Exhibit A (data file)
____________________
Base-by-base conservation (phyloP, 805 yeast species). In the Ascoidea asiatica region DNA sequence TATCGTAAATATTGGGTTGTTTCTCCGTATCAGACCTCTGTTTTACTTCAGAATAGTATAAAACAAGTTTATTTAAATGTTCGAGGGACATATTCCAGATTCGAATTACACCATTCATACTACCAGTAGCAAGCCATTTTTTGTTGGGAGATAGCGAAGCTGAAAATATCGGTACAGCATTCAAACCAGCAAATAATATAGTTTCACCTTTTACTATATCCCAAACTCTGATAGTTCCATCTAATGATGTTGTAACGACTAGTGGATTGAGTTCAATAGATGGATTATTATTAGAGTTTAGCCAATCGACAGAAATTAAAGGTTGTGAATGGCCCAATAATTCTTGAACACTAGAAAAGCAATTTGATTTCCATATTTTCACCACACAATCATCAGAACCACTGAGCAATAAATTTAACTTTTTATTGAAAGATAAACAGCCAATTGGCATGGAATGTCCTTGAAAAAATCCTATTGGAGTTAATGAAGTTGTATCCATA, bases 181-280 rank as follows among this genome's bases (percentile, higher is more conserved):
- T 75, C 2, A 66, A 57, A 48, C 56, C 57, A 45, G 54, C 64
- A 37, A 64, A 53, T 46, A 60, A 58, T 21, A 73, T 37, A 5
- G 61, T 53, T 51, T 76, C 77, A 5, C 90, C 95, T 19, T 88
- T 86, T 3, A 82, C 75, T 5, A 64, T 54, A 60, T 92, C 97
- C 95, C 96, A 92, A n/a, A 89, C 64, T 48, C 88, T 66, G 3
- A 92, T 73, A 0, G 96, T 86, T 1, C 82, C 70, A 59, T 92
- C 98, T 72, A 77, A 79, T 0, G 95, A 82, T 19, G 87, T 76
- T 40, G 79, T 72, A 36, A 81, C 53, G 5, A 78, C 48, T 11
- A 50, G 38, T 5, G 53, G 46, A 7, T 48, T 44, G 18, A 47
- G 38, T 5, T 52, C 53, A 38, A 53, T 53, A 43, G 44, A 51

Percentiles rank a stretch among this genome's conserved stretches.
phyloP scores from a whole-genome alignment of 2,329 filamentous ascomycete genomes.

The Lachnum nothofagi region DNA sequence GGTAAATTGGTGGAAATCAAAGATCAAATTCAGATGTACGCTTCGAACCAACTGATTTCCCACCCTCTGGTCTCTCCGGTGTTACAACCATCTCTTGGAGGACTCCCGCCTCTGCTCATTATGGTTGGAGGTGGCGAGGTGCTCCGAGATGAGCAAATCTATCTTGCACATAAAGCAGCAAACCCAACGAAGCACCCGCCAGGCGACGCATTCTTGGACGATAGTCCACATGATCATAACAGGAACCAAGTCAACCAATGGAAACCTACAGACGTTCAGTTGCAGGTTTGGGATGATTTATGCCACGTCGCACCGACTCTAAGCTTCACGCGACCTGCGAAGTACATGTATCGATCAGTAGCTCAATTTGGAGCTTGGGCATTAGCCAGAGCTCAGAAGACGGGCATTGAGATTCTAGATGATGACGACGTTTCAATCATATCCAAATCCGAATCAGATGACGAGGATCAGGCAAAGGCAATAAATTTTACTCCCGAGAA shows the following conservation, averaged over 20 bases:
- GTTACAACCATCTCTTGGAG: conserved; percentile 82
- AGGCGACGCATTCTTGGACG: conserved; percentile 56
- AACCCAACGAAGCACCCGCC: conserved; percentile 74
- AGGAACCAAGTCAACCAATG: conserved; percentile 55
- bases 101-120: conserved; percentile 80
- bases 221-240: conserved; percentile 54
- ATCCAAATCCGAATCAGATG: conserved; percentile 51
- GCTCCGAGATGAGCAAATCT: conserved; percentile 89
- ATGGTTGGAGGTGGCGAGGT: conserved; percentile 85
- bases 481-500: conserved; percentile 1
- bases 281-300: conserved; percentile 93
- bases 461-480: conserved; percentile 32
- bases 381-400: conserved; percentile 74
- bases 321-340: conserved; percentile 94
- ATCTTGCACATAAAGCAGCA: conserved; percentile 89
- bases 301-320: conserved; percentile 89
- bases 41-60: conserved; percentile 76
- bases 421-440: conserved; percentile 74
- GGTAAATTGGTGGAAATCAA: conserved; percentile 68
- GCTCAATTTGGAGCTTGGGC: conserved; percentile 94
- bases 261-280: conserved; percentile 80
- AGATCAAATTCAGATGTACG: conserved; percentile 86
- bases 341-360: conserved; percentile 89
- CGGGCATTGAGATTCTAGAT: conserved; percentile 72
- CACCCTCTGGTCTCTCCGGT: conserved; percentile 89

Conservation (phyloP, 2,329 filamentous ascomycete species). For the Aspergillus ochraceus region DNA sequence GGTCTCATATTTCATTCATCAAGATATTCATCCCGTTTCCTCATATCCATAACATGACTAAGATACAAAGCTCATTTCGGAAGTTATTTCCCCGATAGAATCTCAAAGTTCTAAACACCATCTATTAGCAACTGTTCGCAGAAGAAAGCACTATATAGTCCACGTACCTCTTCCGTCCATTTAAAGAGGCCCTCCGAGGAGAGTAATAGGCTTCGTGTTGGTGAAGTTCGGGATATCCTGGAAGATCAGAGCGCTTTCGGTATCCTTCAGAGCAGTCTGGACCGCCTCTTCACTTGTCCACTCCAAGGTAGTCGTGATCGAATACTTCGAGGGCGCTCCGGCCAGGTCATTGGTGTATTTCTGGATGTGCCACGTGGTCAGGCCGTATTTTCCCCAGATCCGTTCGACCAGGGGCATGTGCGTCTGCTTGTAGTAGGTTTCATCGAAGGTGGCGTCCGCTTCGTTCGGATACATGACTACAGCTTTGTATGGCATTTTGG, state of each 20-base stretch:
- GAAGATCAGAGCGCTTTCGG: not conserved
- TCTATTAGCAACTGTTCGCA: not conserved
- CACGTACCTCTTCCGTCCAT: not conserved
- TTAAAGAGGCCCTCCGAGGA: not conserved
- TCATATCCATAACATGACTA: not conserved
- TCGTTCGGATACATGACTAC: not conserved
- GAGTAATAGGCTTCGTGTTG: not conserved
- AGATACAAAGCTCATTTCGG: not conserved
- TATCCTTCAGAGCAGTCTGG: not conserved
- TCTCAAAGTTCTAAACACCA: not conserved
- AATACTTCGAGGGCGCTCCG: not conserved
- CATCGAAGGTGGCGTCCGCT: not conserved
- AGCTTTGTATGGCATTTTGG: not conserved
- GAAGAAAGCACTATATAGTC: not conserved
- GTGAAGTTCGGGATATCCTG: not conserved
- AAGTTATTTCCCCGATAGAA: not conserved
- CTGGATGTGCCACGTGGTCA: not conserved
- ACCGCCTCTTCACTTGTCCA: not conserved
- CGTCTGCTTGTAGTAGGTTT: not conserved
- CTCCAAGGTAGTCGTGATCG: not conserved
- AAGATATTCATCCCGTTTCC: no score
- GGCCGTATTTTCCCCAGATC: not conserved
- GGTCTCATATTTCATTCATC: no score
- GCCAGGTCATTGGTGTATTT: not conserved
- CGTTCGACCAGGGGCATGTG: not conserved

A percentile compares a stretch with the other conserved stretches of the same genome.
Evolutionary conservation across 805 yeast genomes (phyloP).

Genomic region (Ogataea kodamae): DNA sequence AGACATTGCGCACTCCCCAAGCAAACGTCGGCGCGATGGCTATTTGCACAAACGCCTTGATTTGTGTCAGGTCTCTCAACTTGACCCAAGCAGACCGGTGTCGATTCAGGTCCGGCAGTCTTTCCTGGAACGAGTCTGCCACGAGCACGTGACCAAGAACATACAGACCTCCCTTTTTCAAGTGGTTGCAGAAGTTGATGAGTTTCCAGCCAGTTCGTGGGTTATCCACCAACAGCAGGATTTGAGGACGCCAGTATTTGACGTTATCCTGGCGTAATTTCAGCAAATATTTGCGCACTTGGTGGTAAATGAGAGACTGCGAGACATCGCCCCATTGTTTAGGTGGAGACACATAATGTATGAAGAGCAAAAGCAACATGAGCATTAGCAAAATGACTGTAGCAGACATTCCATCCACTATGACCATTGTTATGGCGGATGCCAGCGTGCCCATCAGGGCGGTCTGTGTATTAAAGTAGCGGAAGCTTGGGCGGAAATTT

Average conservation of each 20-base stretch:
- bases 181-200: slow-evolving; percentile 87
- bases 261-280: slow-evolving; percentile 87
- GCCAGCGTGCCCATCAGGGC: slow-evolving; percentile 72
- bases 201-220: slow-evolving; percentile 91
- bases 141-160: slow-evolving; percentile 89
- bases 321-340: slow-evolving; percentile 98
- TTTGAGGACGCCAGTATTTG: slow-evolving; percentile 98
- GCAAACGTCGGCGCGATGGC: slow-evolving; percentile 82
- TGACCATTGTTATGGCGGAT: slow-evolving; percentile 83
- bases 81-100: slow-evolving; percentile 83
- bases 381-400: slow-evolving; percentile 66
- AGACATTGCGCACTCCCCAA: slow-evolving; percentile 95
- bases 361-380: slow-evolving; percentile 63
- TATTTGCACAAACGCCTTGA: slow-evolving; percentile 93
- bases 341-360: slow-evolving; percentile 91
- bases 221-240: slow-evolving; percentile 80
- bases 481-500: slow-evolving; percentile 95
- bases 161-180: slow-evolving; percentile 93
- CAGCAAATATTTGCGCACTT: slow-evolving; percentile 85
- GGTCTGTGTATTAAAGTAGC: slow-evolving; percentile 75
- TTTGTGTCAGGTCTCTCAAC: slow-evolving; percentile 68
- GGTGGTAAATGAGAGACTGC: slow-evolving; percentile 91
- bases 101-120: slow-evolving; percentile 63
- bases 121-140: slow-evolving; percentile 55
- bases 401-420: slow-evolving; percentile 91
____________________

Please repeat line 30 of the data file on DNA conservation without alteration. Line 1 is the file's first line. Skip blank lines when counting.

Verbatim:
- bases 301-320: conserved; percentile 89